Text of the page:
At a radio interview in Lagos last month, the host was astounded to hear that we expect Nigeria to move 20 places up in the World Bank ‘Doing Business’ Rankings by October 2017 and to be in the top 100 by the year 2019. This is not idle posturing. It is an ambition guided by the strength of our resolve to make business work in this country.
On February 21, 2016, the Presidential Enabling Business Environment Council (PEBEC), chaired by the vice president, Professor Yemi Osinbajo (SAN) took a significant step towards making it easier for Micro, Small and Medium Enterprises (MSMEs) to do business in Nigeria. PEBEC approved a 60-Day National Action Plan on the Ease of Doing Business with clear deliverables and timelines for the Ministries, Departments and Agencies (MDAs) responsible for implementing each line item in the Plan.
Accounting for almost half of Nigeria’s Gross Domestic Product (GDP), MSMEs play a key role in the Nigerian economy and employ over 80 percent of the country’s labour force. It is, therefore, to enterprises like these that we should look to provide the endless possibilities for Nigeria’s economic growth. Think about multinationals like Facebook or Apple, for example, that started as small, two-man enterprises, or a home-grown example like IrokoTV, which was launched in December 2011 by two young men who met whilst at university and, today, makes an estimated $2 million monthly. The ability of these enterprises to innovate and open up new streams of potential is critical to economic development. So it is beyond argument that Nigeria will not accomplish its socio-economic aspirations if its MSMEs are struggling to flourish because of unnecessary and sometimes superfluous bureaucratic and regulatory constraints. If for nothing else but their important contributions, MSMEs deserve greater focus and commitment and this is the role PEBEC seeks to play.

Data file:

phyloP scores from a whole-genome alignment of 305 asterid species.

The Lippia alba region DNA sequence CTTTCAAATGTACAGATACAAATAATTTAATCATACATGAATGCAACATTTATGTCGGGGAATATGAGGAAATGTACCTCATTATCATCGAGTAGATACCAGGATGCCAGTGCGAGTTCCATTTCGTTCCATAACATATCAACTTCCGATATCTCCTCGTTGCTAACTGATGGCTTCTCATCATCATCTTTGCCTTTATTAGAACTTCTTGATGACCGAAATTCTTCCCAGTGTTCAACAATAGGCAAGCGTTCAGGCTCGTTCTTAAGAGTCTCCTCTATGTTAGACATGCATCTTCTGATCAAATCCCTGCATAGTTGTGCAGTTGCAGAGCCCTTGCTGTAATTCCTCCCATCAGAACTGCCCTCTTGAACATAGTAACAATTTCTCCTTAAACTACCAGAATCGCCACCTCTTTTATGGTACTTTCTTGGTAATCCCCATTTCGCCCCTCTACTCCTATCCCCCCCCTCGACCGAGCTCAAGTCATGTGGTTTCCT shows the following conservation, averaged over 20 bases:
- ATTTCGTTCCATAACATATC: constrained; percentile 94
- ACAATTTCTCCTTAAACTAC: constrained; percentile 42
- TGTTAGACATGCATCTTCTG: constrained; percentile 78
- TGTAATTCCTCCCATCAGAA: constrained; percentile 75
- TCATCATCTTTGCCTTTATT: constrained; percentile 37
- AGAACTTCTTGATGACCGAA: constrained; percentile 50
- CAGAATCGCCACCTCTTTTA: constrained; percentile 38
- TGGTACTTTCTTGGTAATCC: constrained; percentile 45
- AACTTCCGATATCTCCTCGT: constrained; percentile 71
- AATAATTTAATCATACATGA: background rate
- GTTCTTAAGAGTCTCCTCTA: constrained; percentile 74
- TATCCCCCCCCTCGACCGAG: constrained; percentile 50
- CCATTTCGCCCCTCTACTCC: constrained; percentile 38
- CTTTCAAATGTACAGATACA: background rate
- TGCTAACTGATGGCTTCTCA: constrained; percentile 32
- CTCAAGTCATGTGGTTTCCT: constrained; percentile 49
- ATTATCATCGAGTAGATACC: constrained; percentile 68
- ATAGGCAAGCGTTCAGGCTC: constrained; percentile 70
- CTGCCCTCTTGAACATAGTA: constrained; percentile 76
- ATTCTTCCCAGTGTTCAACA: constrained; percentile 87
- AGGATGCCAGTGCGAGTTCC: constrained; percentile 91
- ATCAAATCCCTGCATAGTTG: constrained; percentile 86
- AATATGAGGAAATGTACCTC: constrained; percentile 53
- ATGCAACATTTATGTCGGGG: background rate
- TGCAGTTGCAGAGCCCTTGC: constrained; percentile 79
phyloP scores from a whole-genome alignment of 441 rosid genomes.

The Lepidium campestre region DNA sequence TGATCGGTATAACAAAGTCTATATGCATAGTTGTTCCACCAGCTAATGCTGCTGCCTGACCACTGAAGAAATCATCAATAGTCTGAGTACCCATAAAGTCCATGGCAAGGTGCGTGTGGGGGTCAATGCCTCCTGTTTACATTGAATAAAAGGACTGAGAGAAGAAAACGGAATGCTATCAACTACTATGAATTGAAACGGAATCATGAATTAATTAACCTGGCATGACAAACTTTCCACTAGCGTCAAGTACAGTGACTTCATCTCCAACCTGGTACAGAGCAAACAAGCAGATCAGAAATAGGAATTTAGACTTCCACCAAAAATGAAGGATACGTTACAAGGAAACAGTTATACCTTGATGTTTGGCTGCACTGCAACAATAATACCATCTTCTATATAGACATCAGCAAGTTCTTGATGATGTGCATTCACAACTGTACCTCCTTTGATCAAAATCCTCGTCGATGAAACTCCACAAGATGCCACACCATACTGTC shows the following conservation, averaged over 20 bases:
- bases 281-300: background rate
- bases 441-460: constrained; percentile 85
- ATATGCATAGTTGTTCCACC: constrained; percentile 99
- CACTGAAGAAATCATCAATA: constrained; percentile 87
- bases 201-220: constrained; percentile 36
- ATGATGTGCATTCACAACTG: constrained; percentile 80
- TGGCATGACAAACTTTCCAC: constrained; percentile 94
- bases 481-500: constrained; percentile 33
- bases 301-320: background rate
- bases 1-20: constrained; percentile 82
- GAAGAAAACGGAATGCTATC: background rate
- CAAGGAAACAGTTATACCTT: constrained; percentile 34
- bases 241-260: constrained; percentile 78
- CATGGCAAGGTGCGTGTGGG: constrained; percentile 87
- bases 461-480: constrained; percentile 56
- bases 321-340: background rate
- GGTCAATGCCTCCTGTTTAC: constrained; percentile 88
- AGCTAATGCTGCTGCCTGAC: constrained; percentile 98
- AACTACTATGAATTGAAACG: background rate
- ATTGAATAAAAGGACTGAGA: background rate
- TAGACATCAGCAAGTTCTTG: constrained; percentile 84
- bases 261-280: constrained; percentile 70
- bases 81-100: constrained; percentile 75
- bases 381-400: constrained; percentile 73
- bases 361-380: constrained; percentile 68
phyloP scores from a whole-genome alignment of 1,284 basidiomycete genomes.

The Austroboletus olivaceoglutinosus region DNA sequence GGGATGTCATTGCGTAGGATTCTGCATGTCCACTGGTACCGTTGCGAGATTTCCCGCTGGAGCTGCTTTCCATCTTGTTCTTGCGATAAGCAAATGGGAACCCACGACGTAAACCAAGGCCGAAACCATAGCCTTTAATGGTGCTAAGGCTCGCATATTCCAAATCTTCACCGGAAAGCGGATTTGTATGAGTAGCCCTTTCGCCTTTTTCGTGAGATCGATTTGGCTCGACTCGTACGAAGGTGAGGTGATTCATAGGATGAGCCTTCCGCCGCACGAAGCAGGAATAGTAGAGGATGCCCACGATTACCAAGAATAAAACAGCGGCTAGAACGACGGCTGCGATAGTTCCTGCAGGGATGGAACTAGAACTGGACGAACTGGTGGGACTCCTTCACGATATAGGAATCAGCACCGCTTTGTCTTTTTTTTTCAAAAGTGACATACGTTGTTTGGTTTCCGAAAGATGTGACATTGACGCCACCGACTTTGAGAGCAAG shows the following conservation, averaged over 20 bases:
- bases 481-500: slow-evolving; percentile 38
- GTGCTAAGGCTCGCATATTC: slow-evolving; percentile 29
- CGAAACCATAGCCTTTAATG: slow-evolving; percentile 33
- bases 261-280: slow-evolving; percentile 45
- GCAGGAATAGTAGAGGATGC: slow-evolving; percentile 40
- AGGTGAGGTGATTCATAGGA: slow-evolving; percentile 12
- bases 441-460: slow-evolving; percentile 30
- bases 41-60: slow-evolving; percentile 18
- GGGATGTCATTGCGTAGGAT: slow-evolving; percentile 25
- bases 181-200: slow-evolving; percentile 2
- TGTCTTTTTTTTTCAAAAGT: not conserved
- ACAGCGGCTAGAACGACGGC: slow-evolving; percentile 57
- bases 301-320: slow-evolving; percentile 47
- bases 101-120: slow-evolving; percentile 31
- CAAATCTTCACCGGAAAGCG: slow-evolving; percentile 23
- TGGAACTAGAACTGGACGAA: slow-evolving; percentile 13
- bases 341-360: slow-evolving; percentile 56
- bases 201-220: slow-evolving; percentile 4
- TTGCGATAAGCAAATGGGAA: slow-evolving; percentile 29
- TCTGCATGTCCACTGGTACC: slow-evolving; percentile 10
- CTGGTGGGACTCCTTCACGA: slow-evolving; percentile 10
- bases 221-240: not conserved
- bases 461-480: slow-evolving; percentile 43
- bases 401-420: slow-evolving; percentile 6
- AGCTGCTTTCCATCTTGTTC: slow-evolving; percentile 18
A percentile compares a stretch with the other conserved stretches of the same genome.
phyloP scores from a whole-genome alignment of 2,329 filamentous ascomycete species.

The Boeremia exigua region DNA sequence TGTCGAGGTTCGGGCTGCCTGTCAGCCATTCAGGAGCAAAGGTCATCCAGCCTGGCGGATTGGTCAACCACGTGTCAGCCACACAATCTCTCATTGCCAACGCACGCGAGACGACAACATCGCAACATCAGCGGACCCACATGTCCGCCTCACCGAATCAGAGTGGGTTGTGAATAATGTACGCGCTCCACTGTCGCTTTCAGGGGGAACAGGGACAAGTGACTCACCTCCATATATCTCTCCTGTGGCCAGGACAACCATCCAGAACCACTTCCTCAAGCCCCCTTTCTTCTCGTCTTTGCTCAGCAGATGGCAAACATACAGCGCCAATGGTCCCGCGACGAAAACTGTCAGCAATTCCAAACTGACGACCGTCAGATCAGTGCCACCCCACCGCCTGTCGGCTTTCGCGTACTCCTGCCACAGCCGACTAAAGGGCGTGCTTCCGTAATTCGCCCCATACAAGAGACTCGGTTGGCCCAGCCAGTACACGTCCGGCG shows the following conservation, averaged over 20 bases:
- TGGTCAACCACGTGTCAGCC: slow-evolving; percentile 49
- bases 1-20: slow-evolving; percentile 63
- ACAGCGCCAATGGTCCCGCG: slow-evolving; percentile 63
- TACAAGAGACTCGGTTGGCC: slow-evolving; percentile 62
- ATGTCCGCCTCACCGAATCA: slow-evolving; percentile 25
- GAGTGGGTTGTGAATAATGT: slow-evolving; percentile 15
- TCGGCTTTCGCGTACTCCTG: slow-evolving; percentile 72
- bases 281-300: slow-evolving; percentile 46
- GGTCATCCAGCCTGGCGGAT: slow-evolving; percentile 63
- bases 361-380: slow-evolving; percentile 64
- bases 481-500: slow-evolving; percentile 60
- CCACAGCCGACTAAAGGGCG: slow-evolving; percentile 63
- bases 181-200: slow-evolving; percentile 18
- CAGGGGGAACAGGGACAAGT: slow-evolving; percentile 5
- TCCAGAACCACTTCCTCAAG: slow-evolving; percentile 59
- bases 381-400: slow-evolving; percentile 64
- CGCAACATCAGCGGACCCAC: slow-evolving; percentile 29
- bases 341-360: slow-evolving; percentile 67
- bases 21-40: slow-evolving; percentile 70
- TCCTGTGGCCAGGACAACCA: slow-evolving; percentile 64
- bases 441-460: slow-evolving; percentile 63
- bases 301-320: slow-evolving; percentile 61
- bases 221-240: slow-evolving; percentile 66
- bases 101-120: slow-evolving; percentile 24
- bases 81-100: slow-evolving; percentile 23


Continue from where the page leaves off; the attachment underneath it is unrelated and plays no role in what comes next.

As secretary to PEBEC and coordinator of the Enabling Business Environment Secretariat (EBES), which implements the PEBEC’s reform agenda, I’ve been asked in different fora to explain what exactly the Buhari administration hopes to achieve with this National Action Plan. My response has been consistent. We want to make business work in Nigeria! By that, we want Nigeria to be a progressively easier place to do business for domestic and international investors alike. That is our mandate; that is what drives us.
Not unexpectedly, Nigerians have engaged with us on the Plan’s contents from a range of perspectives. Some recognise that the work ahead is vital and hope that we can get it right this time; some are cynical and skeptical due to the perceived failure of similar efforts in the past, and everyone has an opinion on how it should work, whether or not they believe it will work. Does the Plan have the answers to all the problems that small businesses face in this country? No, it doesn’t. However, it is an important step that makes a strong statement of intent and conviction. An immediate-term Plan that focuses on the quick wins that will set us on the path to making business in Nigeria work.
How do we plan to do this? The Plan prioritises some key reform areas: Starting a Business, Getting Credit, Paying Taxes, Getting Construction Permits, Registering Property, Trading across Borders, Getting Electricity, and Entry and Exit of People. One of the overarching themes is Government Transparency across the board.